You can make your fire pit bigger if desired, but it’s best to limit the diameter to around 42 inches, says Joe Raboine, director of residential hardscapes for Belgard, a landscape design company and hardscape manufacturer based in Atlanta. “If you go bigger than that, you’re going to have to build a really big fire to feel much heat around the edges,” he says.

Pick the spot in your yard where you’ll build your fire pit. It should be a good distance away from any buildings (yours or your neighbor’s) and clear of any trees overhead or other plants.

Many local ordinances require open fires to be 15 to 25 feet from any structures, including a wood deck or patio. “If you have the space, it’s better to err on the higher side of that,” Raboine says.

Drive a stake into the yard to mark the center of the fire pit. Tie a string to the stake that extends out 18 inches. With paint, chalk or other marker, outline the outer circle of the fire pit, using the string as the measurement to keep the circle even.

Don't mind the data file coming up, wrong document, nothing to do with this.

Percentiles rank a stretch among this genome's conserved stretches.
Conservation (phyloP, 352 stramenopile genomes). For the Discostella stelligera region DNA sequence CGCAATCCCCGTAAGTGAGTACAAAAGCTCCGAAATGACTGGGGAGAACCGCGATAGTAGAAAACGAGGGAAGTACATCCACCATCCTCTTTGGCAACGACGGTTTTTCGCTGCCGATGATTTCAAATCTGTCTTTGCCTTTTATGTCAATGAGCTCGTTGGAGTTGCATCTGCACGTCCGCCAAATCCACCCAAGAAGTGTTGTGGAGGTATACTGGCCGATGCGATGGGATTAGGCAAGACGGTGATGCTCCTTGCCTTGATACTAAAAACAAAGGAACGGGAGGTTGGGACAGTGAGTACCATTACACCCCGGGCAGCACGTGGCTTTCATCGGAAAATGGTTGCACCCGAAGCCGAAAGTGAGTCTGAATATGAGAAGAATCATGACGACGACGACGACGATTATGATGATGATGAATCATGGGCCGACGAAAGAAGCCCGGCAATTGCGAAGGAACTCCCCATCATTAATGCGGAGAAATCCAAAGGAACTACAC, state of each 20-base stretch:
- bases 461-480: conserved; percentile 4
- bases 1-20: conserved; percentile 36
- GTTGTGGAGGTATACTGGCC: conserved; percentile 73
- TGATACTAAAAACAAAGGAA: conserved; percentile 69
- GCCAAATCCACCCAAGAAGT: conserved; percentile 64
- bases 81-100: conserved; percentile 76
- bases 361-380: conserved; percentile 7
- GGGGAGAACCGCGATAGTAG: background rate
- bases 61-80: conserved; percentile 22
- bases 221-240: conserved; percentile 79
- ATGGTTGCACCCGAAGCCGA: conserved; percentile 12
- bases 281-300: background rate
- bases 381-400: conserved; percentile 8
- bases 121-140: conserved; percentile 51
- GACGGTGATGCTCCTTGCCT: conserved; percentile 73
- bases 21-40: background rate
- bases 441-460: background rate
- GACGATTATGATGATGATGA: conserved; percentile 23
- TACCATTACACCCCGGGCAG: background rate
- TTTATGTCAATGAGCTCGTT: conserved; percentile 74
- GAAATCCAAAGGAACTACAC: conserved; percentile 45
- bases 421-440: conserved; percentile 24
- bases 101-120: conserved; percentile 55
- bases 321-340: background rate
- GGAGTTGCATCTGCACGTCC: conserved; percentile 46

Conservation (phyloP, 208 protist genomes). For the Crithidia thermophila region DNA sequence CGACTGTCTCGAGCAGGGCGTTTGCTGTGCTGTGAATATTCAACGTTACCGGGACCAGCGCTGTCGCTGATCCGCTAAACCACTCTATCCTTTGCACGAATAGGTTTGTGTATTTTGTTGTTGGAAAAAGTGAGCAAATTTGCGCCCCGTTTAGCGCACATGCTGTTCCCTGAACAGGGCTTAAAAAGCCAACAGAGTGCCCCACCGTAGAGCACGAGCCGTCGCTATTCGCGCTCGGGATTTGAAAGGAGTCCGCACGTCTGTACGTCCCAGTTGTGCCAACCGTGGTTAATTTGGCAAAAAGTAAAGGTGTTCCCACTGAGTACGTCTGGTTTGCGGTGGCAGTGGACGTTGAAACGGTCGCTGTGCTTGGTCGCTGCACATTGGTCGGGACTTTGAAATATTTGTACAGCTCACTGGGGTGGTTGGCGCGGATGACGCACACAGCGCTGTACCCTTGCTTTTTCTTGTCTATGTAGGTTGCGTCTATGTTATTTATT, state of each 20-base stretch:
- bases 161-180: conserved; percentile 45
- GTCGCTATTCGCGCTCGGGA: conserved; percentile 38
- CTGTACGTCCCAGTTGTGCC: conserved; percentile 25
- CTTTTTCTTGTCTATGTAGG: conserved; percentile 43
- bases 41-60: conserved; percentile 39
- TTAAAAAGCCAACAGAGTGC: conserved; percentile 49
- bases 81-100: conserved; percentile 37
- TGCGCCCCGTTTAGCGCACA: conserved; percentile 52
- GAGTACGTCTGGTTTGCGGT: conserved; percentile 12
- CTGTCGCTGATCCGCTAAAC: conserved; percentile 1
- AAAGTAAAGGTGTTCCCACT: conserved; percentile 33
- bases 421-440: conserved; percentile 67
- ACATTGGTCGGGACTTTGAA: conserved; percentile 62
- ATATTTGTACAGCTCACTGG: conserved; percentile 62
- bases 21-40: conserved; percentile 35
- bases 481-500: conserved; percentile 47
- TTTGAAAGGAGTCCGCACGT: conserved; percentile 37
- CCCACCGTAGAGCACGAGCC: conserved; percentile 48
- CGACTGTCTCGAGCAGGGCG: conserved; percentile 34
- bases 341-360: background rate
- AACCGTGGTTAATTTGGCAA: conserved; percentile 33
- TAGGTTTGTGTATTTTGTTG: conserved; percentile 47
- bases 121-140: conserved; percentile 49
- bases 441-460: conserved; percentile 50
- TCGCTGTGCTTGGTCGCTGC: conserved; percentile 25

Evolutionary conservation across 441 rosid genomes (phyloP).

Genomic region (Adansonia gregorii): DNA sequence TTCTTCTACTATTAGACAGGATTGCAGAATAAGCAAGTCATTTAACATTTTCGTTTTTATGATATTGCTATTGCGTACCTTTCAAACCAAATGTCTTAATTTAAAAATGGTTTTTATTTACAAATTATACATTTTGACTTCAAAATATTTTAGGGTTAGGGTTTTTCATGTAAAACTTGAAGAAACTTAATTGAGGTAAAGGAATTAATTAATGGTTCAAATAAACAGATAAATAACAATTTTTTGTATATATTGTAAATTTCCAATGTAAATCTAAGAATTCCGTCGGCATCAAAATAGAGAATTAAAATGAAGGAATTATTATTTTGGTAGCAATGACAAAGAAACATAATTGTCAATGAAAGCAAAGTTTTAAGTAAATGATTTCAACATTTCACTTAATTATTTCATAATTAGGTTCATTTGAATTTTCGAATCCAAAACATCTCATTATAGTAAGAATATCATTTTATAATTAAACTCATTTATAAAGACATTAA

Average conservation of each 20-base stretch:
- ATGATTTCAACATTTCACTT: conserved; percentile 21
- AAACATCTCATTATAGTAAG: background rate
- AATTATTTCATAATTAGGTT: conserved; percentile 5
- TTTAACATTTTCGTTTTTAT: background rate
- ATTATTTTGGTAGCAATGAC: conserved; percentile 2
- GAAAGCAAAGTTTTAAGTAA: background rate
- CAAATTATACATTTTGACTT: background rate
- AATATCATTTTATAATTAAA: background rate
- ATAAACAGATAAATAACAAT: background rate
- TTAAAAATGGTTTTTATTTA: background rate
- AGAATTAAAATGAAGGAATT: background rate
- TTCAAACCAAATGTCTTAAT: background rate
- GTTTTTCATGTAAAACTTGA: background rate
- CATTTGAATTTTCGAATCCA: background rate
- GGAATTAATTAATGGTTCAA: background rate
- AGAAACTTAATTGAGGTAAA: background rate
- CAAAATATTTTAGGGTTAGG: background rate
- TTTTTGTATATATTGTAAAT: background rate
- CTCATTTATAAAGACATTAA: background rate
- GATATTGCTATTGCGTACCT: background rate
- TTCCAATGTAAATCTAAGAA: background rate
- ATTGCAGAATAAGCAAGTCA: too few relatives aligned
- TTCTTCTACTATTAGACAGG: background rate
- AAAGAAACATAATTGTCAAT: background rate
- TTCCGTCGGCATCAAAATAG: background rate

Remove the stake and use your shovel to dig out the grass and topsoil from your marked fire pit area. You want to dig about 6 inches beneath the surface all the way across. For a deeper fire pit, dig down 12 inches.

Using your tamp – a hand tool with a long handle and flat bottom made to flatten surfaces – level the dirt. Check to make sure you’ve made it even all the way across with your level.

Next, pour in your gravel to the point that it’s just below the surface of the hole. Using the tamp, pack down the gravel and level the surface. Depending on the size of gravel you choose, this may be easy or more difficult. The key is packing it in enough that the gravel won’t be displaced easily and will provide an even surface for building your block wall on top.

Lay your initial circle of paving stones, bricks or blocks, using your level throughout to make sure the surface remains even. You may need to place more gravel beneath blocks as you work to keep everything level.

Continue with your second and third layers of stones or bricks to complete your fire pit wall. As you add layers, offset each brick to make a more stable structure.